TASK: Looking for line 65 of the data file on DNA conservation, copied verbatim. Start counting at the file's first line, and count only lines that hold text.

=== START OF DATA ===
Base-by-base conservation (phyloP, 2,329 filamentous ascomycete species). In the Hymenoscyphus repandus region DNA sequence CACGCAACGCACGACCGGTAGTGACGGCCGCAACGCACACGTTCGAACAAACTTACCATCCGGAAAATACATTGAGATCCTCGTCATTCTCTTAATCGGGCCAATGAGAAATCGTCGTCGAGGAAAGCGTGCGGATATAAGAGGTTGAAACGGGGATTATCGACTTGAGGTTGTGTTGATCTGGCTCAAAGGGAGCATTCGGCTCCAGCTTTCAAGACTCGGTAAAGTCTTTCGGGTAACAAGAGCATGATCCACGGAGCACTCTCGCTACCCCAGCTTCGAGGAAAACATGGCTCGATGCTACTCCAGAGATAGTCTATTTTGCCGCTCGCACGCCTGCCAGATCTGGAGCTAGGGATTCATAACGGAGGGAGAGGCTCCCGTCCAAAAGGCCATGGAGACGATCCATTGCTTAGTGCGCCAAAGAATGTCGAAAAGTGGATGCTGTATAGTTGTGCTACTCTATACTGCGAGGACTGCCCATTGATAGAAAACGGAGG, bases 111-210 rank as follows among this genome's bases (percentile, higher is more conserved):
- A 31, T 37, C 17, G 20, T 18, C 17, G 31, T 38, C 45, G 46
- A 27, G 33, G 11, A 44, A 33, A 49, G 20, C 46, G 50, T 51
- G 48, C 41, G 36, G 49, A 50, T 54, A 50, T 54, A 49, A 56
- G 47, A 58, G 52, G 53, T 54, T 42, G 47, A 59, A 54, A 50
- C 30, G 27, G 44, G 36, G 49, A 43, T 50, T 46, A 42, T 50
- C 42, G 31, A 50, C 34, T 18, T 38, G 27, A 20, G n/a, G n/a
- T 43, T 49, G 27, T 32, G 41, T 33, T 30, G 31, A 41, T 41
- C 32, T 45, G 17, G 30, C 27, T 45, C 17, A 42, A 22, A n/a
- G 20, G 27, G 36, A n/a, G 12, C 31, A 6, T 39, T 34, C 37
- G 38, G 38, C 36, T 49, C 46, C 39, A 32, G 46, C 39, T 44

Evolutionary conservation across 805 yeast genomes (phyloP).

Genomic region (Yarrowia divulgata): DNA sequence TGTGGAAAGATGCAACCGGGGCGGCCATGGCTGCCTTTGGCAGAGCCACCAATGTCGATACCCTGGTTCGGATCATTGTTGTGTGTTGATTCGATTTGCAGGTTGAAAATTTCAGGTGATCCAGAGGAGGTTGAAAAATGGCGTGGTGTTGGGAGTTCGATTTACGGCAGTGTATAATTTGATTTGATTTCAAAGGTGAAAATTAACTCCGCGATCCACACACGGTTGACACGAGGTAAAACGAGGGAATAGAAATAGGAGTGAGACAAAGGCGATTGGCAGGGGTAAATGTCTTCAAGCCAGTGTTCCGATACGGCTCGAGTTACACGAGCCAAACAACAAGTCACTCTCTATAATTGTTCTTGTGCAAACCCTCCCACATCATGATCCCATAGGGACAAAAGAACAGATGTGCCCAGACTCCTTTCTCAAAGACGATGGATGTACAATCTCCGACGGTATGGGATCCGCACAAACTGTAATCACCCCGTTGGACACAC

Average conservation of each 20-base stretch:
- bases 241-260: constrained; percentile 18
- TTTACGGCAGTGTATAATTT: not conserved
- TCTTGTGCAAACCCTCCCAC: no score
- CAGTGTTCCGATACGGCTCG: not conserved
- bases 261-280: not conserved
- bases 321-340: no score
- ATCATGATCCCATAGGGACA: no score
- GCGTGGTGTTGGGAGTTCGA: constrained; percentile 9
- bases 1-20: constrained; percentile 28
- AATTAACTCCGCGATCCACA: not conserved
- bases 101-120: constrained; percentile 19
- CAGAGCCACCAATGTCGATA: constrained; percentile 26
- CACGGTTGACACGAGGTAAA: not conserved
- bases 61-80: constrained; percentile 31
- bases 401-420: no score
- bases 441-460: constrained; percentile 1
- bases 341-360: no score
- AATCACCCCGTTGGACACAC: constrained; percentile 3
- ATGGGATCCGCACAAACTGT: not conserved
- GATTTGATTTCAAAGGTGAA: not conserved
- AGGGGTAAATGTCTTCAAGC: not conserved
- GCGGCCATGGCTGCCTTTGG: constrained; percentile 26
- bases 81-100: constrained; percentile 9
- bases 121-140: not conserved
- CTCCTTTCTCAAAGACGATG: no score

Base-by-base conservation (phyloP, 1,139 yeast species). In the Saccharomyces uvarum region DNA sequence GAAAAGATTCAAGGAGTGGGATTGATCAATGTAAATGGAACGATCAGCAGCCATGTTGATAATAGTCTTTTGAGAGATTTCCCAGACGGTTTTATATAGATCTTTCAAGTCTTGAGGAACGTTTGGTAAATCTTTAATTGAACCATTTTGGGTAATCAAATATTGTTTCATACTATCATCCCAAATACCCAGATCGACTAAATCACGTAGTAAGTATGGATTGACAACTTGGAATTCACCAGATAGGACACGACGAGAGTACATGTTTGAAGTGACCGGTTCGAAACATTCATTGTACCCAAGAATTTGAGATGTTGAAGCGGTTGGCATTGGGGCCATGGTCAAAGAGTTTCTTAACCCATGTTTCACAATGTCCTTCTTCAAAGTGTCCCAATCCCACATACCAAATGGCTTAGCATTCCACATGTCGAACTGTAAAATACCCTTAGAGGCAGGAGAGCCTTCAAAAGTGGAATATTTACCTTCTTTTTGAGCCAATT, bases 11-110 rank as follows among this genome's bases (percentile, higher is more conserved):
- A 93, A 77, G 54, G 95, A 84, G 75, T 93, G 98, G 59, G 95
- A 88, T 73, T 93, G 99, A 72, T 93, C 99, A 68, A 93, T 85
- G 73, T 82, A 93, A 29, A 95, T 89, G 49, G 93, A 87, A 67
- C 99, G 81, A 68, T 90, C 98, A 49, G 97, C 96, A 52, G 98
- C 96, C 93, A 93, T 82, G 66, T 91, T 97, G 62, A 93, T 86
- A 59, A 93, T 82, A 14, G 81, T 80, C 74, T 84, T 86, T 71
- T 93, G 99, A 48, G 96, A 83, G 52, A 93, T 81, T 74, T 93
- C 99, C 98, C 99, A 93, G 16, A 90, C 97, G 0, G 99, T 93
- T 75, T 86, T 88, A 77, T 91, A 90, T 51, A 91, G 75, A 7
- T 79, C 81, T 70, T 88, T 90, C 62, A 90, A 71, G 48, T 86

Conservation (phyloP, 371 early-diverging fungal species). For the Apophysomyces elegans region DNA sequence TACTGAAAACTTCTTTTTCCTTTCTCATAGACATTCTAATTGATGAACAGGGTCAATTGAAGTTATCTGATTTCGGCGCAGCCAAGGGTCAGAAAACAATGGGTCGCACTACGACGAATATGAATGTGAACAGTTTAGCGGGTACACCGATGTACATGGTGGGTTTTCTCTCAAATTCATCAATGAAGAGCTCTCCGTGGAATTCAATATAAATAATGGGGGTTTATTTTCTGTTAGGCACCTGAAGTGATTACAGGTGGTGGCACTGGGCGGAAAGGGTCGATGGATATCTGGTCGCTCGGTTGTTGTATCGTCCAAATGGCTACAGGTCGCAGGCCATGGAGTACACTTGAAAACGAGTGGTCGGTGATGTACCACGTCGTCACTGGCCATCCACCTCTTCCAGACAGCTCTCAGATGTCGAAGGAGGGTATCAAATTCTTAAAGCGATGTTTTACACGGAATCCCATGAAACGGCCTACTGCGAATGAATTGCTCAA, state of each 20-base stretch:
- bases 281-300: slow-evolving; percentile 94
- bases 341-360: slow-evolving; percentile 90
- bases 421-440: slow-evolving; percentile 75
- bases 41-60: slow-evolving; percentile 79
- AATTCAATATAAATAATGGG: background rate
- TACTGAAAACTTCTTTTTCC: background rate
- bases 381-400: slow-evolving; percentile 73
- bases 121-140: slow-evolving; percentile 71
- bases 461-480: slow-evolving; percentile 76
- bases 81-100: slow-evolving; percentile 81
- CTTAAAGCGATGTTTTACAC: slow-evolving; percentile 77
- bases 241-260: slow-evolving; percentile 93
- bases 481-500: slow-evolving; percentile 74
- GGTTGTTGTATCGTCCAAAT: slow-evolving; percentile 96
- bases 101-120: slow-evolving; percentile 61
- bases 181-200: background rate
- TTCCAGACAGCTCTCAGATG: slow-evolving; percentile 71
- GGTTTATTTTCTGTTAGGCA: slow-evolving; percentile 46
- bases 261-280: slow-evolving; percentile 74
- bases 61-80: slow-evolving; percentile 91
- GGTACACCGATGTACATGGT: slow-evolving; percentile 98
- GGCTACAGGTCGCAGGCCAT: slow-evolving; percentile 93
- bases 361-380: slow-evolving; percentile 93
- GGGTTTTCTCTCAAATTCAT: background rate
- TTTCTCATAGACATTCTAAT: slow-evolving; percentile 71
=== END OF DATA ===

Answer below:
- GGTTGTTGTATCGTCCAAAT: slow-evolving; percentile 96